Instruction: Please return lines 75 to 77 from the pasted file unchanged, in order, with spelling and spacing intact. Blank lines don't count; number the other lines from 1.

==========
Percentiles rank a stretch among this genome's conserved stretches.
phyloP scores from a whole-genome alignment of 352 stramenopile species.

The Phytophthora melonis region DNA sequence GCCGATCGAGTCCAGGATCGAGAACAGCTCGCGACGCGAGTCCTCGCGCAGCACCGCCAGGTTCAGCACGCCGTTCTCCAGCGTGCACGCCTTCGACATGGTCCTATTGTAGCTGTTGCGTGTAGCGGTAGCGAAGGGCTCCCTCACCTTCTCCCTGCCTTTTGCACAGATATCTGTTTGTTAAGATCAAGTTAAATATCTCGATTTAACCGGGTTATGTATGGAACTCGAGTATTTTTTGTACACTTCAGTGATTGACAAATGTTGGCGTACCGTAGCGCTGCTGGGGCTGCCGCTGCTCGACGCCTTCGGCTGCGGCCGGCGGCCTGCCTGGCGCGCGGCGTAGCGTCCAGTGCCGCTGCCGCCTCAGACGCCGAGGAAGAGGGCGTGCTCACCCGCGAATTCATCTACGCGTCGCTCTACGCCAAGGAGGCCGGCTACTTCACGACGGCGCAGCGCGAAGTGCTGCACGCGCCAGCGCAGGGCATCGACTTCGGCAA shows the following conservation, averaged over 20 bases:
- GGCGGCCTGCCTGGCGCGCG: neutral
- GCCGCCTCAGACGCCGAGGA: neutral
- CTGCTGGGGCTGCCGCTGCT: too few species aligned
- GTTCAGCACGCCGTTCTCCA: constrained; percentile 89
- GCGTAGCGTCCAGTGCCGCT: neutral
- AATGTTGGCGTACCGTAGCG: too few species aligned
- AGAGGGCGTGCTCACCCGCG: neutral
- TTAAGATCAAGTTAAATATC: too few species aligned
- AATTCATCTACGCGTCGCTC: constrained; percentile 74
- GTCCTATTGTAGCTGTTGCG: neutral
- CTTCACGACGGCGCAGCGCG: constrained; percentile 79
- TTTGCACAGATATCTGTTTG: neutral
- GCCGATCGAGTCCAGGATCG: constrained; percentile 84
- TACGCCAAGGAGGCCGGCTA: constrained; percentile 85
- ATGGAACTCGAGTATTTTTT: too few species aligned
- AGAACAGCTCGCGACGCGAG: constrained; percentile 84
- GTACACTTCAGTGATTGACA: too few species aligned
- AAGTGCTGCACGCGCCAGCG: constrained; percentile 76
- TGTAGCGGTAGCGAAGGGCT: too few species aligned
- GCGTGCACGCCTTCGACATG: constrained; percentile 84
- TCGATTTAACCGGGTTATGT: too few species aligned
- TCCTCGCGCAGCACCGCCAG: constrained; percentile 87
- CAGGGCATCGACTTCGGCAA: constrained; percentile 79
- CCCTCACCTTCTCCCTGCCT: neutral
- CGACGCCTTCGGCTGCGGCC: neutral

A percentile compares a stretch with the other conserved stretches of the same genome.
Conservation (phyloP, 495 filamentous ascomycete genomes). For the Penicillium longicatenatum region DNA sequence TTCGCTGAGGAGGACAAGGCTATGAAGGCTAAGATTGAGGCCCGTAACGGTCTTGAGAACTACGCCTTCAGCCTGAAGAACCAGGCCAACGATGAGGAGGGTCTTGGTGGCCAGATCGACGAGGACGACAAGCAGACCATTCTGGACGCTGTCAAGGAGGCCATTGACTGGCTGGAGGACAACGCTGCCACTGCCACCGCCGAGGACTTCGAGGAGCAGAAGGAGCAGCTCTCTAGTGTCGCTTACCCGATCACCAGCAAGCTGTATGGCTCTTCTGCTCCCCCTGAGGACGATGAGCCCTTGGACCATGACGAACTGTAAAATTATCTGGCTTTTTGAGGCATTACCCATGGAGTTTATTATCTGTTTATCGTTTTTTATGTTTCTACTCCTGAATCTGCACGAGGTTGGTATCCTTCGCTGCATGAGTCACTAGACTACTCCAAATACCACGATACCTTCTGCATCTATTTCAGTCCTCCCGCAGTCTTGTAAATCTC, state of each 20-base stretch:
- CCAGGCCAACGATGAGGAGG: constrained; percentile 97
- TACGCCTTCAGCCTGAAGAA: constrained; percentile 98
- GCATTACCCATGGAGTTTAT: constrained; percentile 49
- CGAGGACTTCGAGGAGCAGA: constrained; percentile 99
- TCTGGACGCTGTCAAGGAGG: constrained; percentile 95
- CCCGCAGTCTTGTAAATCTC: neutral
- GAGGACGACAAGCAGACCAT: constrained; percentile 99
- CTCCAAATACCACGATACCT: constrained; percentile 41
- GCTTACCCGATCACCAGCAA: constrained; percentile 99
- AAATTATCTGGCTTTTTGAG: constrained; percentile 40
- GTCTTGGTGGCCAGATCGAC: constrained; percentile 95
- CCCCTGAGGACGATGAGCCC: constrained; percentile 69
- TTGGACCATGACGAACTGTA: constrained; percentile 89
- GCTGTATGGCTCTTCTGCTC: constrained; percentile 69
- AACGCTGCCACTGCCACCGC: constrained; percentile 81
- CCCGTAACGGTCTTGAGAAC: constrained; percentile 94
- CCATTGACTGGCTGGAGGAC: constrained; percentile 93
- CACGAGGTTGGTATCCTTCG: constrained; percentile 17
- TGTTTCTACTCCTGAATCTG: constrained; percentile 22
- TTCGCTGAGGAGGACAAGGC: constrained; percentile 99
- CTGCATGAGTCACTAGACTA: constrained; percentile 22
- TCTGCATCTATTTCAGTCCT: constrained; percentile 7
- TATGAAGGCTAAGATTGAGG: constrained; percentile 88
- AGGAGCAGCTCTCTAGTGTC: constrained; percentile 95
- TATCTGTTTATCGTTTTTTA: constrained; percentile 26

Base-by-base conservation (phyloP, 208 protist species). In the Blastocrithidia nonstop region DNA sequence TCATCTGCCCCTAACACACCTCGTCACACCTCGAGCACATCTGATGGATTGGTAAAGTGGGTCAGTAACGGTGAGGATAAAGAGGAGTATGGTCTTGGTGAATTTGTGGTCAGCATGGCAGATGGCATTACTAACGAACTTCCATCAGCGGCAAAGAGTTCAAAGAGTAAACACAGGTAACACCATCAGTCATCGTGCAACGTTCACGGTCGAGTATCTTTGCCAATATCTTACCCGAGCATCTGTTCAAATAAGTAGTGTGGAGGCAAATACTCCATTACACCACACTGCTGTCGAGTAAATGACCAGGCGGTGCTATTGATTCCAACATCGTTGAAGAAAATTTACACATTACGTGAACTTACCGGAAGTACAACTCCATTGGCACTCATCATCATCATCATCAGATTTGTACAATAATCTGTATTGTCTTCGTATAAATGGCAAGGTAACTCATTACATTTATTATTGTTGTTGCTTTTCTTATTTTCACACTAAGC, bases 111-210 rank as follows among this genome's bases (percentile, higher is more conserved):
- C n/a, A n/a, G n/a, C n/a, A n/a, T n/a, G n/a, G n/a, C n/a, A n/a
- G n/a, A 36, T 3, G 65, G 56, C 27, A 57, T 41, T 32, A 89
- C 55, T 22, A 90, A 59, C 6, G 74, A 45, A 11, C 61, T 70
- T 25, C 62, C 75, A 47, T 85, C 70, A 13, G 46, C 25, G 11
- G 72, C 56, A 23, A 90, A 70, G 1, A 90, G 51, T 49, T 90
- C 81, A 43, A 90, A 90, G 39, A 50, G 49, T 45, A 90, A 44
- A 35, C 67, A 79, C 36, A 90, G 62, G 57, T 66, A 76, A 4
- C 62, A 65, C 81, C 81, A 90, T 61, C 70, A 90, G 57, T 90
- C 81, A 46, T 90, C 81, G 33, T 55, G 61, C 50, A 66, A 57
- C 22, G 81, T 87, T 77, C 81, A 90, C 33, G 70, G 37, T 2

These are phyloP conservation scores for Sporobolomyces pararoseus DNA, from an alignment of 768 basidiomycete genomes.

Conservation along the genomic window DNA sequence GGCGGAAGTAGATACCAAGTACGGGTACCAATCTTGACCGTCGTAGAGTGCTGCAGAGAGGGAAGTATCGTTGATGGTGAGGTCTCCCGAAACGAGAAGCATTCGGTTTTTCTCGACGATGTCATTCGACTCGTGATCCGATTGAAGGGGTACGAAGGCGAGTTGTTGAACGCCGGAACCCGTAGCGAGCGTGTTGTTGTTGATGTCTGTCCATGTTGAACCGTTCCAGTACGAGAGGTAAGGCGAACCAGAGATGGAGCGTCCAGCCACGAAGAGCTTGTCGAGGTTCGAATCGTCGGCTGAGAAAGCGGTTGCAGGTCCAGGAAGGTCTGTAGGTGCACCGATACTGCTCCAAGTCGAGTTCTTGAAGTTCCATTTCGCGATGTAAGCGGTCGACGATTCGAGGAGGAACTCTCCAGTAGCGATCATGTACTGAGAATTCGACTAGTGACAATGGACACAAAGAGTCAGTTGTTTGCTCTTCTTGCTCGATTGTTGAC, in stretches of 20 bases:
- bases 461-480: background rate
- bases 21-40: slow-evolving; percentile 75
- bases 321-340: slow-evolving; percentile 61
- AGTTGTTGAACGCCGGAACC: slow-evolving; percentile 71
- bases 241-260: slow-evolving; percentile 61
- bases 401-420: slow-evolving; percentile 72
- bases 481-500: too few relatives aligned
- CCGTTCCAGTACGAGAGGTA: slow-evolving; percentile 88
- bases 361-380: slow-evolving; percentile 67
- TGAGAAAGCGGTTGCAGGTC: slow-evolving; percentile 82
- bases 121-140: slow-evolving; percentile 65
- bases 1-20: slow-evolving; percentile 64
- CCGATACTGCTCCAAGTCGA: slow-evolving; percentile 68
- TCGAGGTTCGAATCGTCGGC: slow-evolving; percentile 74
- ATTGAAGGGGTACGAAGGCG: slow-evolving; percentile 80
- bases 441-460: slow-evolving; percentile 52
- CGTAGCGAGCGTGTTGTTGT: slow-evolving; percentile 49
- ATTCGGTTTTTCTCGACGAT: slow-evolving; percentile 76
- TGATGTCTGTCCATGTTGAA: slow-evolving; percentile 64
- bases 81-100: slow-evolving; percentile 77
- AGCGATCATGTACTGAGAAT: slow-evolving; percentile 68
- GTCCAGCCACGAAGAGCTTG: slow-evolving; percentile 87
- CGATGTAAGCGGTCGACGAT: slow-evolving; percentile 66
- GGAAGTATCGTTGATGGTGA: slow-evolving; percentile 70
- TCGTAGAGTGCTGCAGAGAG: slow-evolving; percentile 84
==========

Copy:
- bases 481-500: too few relatives aligned
- CCGTTCCAGTACGAGAGGTA: slow-evolving; percentile 88
- bases 361-380: slow-evolving; percentile 67